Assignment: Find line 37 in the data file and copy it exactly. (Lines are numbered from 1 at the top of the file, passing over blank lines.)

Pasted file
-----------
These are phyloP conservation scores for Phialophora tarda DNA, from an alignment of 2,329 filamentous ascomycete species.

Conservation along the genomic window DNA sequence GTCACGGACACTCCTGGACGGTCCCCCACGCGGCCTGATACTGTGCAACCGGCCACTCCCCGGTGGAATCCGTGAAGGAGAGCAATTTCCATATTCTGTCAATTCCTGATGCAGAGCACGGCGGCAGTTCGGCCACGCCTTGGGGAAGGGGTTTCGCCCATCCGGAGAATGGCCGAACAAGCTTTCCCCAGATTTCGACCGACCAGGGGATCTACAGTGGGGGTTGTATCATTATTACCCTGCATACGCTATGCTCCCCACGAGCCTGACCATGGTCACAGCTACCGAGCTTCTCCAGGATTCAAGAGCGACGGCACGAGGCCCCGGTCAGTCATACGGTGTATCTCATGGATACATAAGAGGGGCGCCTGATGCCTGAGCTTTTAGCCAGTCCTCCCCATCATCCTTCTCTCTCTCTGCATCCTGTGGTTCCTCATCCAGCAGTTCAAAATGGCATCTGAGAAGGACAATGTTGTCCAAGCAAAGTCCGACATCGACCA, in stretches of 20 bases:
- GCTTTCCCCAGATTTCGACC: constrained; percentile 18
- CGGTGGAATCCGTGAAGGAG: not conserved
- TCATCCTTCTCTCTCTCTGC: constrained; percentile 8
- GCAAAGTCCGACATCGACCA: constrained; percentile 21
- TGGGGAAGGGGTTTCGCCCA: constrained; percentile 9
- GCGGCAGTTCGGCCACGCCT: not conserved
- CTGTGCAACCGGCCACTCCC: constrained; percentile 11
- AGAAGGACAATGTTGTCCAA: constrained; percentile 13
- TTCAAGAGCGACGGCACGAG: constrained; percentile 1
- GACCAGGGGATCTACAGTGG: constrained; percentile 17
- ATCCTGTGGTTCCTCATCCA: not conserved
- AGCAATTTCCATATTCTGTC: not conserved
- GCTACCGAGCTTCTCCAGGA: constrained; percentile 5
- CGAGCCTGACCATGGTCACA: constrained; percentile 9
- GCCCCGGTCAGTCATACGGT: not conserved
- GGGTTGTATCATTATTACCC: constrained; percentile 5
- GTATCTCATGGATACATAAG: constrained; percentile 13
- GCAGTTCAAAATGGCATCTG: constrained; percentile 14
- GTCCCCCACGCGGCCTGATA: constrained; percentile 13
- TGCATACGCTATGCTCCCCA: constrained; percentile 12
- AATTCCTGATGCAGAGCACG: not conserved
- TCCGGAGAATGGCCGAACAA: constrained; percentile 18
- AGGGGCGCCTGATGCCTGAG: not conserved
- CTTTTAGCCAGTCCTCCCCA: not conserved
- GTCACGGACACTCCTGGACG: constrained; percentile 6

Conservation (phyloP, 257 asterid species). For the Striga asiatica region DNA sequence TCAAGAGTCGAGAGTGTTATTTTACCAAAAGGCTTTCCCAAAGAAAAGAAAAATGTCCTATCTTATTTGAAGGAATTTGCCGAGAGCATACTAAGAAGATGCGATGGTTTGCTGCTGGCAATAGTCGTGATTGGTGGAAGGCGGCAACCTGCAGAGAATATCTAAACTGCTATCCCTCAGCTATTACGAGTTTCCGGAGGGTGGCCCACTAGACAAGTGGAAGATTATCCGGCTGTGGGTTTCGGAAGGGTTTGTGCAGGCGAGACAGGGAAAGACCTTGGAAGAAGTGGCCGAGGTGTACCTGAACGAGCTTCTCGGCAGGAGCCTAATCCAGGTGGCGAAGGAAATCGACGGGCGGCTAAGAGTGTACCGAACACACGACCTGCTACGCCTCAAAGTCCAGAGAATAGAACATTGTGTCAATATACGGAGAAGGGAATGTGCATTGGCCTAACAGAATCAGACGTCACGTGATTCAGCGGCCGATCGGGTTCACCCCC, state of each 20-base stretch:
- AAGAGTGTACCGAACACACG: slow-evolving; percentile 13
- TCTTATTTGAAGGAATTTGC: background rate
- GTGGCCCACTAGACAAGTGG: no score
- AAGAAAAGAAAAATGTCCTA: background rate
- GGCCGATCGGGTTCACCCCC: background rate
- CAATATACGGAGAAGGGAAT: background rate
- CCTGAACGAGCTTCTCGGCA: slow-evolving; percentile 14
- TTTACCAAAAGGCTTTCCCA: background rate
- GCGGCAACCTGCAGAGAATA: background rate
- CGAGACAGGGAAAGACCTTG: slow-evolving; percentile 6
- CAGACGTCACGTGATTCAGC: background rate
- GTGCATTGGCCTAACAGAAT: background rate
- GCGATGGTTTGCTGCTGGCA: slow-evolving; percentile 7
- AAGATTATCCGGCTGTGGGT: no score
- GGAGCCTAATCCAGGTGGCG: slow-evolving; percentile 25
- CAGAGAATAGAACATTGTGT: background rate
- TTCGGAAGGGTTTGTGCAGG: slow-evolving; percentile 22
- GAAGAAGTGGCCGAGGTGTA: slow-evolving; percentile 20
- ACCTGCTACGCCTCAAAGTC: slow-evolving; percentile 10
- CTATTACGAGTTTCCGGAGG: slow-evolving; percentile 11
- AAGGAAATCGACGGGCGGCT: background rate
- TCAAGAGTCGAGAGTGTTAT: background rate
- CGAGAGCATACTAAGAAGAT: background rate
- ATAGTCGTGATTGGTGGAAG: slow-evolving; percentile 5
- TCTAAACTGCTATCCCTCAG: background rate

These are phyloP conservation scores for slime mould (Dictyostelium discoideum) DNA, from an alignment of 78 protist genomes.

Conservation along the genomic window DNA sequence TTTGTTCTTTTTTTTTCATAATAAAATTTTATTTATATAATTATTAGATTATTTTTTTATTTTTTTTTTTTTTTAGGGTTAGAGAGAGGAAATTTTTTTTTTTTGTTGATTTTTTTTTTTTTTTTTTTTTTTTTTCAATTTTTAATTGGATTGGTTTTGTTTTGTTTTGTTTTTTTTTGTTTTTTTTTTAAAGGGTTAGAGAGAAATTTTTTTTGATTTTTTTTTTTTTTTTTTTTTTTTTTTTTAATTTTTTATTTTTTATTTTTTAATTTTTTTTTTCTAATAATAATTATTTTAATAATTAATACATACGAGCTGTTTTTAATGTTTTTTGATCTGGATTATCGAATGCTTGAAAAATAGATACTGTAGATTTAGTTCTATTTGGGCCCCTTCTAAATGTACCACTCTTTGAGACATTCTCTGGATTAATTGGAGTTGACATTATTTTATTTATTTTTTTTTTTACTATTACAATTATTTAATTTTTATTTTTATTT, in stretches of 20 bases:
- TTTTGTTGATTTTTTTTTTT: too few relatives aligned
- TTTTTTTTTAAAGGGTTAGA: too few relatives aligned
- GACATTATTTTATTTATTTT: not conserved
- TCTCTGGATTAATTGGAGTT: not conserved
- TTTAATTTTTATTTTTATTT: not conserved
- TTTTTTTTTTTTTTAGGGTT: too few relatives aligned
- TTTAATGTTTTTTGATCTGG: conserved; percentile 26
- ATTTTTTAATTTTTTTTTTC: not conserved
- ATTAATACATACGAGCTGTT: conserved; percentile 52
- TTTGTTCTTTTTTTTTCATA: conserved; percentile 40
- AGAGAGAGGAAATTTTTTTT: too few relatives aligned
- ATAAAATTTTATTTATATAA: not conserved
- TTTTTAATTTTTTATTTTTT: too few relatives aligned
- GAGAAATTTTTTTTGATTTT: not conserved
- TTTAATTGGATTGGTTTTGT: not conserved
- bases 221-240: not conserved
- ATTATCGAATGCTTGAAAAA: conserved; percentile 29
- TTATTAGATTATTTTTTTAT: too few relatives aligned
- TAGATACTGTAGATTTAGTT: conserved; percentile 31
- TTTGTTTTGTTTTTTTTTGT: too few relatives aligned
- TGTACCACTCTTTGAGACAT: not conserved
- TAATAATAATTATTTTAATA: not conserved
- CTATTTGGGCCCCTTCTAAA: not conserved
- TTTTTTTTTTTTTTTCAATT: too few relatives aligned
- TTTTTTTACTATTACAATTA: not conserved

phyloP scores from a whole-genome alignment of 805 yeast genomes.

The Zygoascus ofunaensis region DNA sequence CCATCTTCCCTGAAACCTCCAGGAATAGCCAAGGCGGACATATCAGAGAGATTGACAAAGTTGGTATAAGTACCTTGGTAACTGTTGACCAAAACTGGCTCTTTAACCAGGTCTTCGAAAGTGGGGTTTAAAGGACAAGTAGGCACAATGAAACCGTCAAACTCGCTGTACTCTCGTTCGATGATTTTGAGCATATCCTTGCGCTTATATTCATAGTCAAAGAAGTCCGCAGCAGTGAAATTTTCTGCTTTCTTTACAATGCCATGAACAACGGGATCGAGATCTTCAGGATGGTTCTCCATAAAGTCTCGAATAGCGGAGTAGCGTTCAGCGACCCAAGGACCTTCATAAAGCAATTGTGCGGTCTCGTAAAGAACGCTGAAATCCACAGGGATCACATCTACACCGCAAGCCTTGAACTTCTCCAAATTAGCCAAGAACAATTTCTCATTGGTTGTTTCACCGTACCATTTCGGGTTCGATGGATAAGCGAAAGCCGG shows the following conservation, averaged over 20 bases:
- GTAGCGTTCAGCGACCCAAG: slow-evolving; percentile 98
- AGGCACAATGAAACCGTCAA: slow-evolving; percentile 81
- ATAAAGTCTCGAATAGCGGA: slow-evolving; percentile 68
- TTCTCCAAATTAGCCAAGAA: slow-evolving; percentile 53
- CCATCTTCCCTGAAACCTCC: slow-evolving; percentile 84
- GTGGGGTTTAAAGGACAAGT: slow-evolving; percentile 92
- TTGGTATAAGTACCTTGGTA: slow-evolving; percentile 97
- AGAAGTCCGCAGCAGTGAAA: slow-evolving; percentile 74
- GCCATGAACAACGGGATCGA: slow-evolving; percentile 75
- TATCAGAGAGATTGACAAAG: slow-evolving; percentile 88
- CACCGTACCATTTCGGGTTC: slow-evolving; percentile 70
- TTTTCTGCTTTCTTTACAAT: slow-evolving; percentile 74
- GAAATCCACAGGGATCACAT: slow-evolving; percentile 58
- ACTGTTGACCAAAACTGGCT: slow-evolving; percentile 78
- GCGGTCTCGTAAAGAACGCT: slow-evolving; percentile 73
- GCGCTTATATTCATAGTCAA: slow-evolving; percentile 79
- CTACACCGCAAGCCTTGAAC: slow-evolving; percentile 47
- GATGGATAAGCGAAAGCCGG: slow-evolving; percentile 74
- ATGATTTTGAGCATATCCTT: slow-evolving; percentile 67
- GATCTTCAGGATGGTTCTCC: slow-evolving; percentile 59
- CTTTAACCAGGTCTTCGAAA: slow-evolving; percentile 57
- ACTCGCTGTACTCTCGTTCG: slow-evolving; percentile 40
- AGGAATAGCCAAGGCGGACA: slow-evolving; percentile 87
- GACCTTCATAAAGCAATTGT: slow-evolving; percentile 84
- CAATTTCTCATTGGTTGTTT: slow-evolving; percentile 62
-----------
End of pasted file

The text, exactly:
- GCGGCAACCTGCAGAGAATA: background rate